In this project, I explore how to create a small bootable USB drive, running a copy of the Linux Raspbian Desktop.

Why Raspbian Desktop?

Raspbian Desktop is a variation on the Debian Linux operating system. It has been specifically adapted to run on older (32-bit) underpowered computers. It only needs 512MB of RAM (random access memory) to operate! That’s tiny compared to most of the new consumer and business grade laptops and desktop systems sold in 2018. (how to determine how much RAM your computer has.)

In my community, different community groups are interested in running tech-ed programs – but don’t always have a lot of resources or internal knowledge. I want to help make computing exploration available to anyone in Birmingham (AL) interested in learning about the technical systems that are quietly running more and more of our world, with or without an internet connection. 

This project makes it possible to use available desktop systems and laptops without making changes to them. Needed software can be run from a consistent external source, with a place for students to save their files. This allows students to continue work and explorations at home, without needing a fast internet connection. 

Goals:

  • To enable community groups to successfully run a class or workshop on available desktop systems with needed workshop software quickly and easily. To be able to do so without affecting existing system restrictions and security.
  • To give workshop participants a USB stick that they can use at home with the software necessary for the workshop topic, and a place to store working files separate from work, school or home computers.

Materials needed:

  • Removable USB 2.0 or 3.0 flash drive. Color is used to indicate the different USB port and device speeds. Click through to learn what they mean.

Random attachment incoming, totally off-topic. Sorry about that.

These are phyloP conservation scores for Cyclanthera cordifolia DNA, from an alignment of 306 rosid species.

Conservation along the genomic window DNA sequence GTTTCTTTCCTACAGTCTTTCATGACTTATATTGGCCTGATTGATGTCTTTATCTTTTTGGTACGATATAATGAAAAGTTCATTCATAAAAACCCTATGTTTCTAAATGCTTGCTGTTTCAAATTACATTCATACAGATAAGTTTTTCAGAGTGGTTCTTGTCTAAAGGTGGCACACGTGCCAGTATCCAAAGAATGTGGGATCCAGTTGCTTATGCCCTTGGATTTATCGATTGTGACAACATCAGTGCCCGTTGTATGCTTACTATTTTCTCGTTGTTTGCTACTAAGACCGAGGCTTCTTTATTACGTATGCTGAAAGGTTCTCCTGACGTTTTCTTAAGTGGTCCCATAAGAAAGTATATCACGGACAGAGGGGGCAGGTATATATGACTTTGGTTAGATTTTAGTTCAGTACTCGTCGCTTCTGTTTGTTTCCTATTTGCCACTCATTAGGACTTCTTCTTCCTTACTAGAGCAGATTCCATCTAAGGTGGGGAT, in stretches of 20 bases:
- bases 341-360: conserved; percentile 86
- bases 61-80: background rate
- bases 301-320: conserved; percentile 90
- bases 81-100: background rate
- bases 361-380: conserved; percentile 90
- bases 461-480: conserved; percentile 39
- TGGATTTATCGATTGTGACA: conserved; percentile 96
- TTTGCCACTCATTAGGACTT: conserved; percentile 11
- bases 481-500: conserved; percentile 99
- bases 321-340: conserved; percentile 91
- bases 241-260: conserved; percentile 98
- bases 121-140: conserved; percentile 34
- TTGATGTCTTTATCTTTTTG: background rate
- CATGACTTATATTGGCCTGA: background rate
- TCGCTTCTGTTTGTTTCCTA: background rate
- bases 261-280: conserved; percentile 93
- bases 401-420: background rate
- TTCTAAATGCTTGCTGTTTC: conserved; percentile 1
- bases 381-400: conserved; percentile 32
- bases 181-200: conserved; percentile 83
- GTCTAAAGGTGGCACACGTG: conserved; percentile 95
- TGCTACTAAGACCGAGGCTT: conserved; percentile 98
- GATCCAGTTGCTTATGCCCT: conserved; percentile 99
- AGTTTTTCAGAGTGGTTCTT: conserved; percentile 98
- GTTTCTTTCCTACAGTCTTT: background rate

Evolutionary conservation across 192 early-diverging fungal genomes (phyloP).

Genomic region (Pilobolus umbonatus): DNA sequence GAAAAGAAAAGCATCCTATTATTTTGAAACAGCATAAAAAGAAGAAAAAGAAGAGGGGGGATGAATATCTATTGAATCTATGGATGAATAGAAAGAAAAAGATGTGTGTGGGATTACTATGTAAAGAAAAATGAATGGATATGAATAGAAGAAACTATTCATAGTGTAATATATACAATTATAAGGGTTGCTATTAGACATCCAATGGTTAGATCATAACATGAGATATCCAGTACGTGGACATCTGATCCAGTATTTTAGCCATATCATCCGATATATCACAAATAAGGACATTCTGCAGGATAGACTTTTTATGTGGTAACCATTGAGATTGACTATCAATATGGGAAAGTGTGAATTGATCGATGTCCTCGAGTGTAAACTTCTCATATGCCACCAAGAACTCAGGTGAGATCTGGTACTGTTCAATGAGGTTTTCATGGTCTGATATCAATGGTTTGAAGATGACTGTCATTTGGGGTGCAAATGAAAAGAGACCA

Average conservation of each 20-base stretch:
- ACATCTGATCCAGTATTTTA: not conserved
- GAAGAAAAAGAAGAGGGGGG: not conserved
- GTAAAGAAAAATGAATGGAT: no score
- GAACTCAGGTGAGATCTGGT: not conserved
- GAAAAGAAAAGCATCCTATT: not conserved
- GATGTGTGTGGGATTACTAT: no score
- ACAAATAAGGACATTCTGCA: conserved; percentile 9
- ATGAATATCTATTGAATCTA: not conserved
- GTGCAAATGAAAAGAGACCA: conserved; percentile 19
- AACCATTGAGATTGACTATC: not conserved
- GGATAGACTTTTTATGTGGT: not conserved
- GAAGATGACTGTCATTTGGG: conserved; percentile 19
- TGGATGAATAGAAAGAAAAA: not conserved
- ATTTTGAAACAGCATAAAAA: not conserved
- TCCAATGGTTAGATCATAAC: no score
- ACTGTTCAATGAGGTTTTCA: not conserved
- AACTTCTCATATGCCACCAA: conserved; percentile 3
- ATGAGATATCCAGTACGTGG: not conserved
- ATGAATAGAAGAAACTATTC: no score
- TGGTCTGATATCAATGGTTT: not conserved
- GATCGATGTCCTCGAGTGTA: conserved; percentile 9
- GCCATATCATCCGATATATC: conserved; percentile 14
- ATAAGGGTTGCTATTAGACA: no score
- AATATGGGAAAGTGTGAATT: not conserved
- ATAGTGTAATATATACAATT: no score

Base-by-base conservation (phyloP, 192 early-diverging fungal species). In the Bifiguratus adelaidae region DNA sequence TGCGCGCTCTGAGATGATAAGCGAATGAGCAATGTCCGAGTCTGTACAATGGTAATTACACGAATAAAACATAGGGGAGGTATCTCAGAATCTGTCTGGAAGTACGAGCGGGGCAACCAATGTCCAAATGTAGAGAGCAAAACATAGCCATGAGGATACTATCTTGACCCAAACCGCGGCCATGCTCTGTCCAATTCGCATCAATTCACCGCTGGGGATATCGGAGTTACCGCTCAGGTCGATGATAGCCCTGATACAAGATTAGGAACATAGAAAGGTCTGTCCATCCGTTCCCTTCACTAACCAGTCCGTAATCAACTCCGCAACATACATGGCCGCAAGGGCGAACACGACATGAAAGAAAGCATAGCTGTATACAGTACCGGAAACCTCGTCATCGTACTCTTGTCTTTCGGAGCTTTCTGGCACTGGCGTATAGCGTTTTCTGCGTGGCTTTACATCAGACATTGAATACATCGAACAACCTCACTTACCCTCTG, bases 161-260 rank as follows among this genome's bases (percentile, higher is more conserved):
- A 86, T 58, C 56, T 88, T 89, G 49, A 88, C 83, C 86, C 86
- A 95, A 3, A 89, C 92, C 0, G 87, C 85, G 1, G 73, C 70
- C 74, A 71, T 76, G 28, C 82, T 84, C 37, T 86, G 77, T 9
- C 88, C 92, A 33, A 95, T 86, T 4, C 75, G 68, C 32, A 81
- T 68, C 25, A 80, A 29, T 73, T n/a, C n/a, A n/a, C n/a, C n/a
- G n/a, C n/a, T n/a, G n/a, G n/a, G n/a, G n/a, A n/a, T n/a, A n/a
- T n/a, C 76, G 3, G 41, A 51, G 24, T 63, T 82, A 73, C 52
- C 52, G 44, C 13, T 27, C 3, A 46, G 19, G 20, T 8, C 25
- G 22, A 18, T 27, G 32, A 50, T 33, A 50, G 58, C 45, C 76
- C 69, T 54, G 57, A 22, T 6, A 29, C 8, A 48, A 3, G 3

How to tell what USB connector you have by color

    USB  3.0 drives are more expensive but run faster. Suitable for newer computers (which have 3.0 ports and can take advantage of the speed). USB 2.0 drives are cheaper.

    • 2 GB capacity minimum.
    • 8GB recommended for adding additional software installations and student file storage.
  • A PC (personal computer) – any PC with a CPU (central processing unit) using the Intel x86 (32-bit) or x64 (64-bit) architecture. (most CPUs available today.) The PC must have a USB 2.0 or 3.0 port in which to insert the drive. 
  • A download of the Raspbian as Desktop OS image (.iso file). Choose a known destination folder; you’ll be going back to get the image file.

  • A download of the Etcher application. Install on your Mac, PC or Linux computer. (the website auto-detects your system). See bottom of webpage for demonstration of use.  Here’s a video tutorial if you need more. 🙂
    Balena Etcher webpage

    Balena Etcher webpage

Instructions:

  1. Insert the USB drive you’ll be using in a USB port on your computer.
  2. Launch Etcher
  3. Select the destination USB drive
  4. Select the distro image you want to install (burn) to the drive.
    Click Flash. Wait for the write to the drive to complete.
    Your computer will not see the completed drive. That’s OK!

To test the Raspbian Desktop USB:

Instructions for PC

  1. If you’re not familiar with your system BIOS (Basic Input/Output System, the microchip with firmware that starts up your computer),  see this video tutorial. Determine the keyboard key you need to enter to access your computer’s BIOS (list behind link.) It varies by make and model of computer.
    When the BIOS comes up, look for the settings that control the boot order for your system. Either change the boot priority so that the USB is checked for an operating system first, or select a drive to boot from. Steps for doing so will vary by manufacturer, model and age of the computer. Information regarding BIOS settings can be found on manufacturer’s websites.